His children were also painters, and his son Edward Harrison Compton produced some of the most incredible landscape paintings I’ve ever seen. He unfortunately suffered from polio in his late 20s and had to give up the Alpine views. His English and Sicilian views are equally stunning though. The BBC has three here and this German auction house has more (unfortunately small) images.
Eugen Felix Prosper Bracht was a Swiss painter. His dates are 1842-1921. The Athenaeum shows he painted a lot in the Middle East, but it’s hard to find any information about him online. For a country with so few well-known painters, they should step up a bit and promote these amazing works.
Luckily the Americans are never short of promotion. Here’s a great Sargent from the Simplon Pass.
And Edgar Payne.
Isaac Levitan painted some Alpine views while traveling in Switzerland in 1897.
I’ll post more when I have time. In the meanwhile, John Mitchell Gallery in London always has a great collection of Alpine scenes. You can see this years selection here.
Mountain Paintings has more Alpine art on their website as well.
Here is the sixth installment of my Minute Painting Videos. It’s about how to grind your own lead white.
Hand-ground lead white handles differently than tube paints, much more so than any other color. It’s the only color I still grind myself as I find there are many impasto effects a painter can not achieve with machine-ground lead white. Unfortunately lead white in powder is getting harder and harder to find.
Be very careful in handling lead white. Wear gloves and a mask and work in a space with proper ventilation. Lead white in power is very toxic.
A short post with four small plein air sketches from a weekend in Venice in January.
Since the days are so short here in Zagreb (and I’m losing my mornings to language classes), I’ve been trying my hand at plein air nocturnes lately.
Last winter I tried one nocturne of the small bar around the corner from my house. The idea was to sketch the composition in pencil and then begin the lay-in on site. However, for the bulk of the work I had the painting elsewhere and, in the evenings, I would stop and try to memorized the view and then paint later from memory. It was like sight-sizing from a block away. The idea was based on the quote by Degas about memory drawing:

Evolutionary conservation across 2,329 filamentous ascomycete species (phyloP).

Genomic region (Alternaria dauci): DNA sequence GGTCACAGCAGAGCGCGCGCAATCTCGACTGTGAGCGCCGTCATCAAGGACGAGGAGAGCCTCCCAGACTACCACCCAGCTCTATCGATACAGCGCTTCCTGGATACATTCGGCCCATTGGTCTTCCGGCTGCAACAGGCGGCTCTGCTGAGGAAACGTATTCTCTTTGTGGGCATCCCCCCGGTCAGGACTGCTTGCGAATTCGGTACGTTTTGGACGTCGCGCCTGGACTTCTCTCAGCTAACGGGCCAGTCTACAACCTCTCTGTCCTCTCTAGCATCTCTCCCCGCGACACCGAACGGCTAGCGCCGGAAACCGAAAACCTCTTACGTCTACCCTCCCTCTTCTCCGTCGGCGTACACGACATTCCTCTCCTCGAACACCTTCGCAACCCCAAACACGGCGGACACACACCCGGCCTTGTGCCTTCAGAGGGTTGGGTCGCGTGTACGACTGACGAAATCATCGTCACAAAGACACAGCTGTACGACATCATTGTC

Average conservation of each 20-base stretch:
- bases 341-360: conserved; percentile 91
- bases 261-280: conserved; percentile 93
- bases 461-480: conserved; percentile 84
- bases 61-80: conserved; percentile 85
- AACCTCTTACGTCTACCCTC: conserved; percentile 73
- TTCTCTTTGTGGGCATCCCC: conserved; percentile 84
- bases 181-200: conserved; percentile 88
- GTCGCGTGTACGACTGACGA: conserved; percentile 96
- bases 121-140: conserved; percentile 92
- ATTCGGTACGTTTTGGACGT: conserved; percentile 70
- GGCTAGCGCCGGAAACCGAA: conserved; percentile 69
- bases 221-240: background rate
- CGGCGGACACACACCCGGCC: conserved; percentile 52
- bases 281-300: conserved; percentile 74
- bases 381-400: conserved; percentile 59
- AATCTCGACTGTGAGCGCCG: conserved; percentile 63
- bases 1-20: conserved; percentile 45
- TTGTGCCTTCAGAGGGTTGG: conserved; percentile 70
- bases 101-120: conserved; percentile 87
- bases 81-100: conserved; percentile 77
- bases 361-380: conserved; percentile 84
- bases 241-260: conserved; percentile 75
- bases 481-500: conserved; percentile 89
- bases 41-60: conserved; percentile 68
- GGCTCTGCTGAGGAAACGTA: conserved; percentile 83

“If I were to open an academy I would have a five-story building. The model would pose on the ground floor with the first-year students. The most advanced students would work on the fifth floor.”
This year I’m more prepared. These new clip-on LED lights work very well, and have a much cooler light than the ones you could buy, years ago, when I last tried plein air landscape painting at night. The brand I’m using is Mighty Bright from Santa Barbara, CA and I have the two pronged ones they make for orchestra conductors. (Edit: As Jerry Campbell commented, these lights can be slightly blue. I also found myself compensating to knock down the oranges. Pushing the light right up to the canvas warms it up a bit, but if anyone one has a suggestion for a more neutral plein-air-at-night lighting solution, I’d love to hear it).
A second set of lights would be great as I don’t get enough light consistently across the panels and have to move the light to where I’m working.
Painting in the snow at night can be really cold. I wrote a post last winter on keeping warm, which you can read here.
More to come. In the meantime, here are a couple more from the heavy snows we’ve had this month in Zagreb.
Bukovac was born in a small town on the coast south of Dubrovnik to an Italian father and Croatian mother. He studied in Paris with Cabanel and worked in Zagreb, Belgrade and Prague. His life story is quite interesting and included a stint in a reform school in New York and painting trains in Peru (more here).
While famous for his large Salon-style pieces and portraits, he also painted a lot of beautiful plein air sketches.
This nude reminded me of his teacher’s famous painting:
Miroslav Kraljević was only 27 when he died of tuberculosis. He studied in Munich and Vienna. (He kinda looks like Valdemar Lethin).
Unfortunately the above image quality is rather poor. Below is a great detail of the dog from Croatian painter Valentino Radman’s blog:
Josip Račić also died very young, only 23, but is considered one of the most important modern Croatian painters. He was part of the ‘Munich School’ with Kraljević and a couple of others.
Other interesting historic Croatian painters are Čikoš Sesija, Robert Auer, Mato Celestin Medović, and Mirko Rački.
Below is a short video of fellow plein air painter Ben Fenske painting a quick (2 hour?) oil sketch of the road to the farmhouse where I’ve lived in the summers for the last few years.
I filmed the plein air video a couple of years ago and found the footage today while organizing old files on my computer. A couple of people have written to me asking about Ben’s technique, so here it is in all it’s badly-color-graded glory.
Update: Some people were having problems watching the video, so I uploaded a new version.